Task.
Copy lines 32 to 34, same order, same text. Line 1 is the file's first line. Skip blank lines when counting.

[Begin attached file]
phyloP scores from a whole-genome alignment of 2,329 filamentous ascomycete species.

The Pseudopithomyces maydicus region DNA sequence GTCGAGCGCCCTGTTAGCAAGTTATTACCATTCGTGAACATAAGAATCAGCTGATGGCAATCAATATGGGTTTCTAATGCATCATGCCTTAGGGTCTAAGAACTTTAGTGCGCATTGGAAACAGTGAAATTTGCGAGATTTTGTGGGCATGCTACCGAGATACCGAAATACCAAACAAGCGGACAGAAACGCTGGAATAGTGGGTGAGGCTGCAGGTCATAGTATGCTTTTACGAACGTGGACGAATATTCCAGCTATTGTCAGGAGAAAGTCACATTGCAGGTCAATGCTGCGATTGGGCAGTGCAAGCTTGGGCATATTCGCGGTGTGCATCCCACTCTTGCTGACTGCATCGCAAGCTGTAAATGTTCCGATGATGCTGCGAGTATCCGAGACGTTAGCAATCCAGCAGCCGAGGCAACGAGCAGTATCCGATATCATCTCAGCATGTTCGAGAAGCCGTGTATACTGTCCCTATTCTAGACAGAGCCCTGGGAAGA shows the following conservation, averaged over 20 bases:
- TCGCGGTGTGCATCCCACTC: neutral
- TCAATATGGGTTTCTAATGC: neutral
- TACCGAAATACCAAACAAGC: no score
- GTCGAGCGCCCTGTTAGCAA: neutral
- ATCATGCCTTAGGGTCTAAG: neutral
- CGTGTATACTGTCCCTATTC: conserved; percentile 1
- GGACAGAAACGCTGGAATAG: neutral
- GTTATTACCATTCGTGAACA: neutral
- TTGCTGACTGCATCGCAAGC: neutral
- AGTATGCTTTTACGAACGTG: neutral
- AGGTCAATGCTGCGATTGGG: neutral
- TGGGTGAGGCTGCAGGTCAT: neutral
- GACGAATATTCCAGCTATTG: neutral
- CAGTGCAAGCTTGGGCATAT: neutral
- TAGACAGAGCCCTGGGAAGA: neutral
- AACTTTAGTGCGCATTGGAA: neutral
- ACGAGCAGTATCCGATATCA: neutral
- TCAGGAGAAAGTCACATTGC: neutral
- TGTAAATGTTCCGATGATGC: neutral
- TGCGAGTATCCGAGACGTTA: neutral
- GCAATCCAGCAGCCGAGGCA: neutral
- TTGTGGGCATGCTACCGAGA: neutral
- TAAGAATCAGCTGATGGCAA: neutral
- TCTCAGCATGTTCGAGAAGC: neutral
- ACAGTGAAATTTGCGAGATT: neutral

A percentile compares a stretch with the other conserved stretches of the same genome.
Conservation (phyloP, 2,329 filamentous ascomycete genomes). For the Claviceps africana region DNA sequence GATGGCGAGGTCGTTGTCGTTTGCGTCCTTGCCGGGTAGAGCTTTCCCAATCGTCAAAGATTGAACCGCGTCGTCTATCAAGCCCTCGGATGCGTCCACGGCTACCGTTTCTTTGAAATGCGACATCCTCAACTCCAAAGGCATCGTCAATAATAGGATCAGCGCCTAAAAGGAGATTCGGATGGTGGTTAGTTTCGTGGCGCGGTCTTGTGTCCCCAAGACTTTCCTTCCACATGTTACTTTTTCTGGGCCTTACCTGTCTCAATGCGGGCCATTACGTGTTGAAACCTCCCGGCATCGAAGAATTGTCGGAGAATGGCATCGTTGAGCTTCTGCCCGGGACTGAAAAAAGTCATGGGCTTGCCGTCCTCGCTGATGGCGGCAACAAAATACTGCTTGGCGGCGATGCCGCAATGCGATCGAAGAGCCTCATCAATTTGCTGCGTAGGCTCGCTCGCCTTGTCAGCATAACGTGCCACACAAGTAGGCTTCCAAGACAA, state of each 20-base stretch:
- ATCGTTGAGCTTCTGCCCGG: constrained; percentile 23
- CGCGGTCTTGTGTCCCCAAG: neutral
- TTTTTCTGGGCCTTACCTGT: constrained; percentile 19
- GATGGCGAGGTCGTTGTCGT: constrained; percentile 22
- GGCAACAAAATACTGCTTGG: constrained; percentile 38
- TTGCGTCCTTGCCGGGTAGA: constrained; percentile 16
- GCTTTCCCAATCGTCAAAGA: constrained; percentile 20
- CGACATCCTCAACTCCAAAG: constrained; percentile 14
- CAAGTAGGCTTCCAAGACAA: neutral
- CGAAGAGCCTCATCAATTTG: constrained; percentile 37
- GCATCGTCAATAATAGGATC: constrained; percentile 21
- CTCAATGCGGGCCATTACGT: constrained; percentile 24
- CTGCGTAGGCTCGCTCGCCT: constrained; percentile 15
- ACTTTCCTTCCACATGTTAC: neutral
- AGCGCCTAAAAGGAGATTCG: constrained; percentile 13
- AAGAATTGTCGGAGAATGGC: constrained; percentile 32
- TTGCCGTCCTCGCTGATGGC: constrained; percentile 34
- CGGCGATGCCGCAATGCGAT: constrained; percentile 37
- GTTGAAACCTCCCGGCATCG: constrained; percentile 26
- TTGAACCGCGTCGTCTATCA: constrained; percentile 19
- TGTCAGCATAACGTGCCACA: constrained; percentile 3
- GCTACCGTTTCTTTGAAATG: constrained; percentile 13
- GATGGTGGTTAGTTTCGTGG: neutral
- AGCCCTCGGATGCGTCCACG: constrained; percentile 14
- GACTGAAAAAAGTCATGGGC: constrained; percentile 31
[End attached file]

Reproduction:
- TTTTTCTGGGCCTTACCTGT: constrained; percentile 19
- GATGGCGAGGTCGTTGTCGT: constrained; percentile 22
- GGCAACAAAATACTGCTTGG: constrained; percentile 38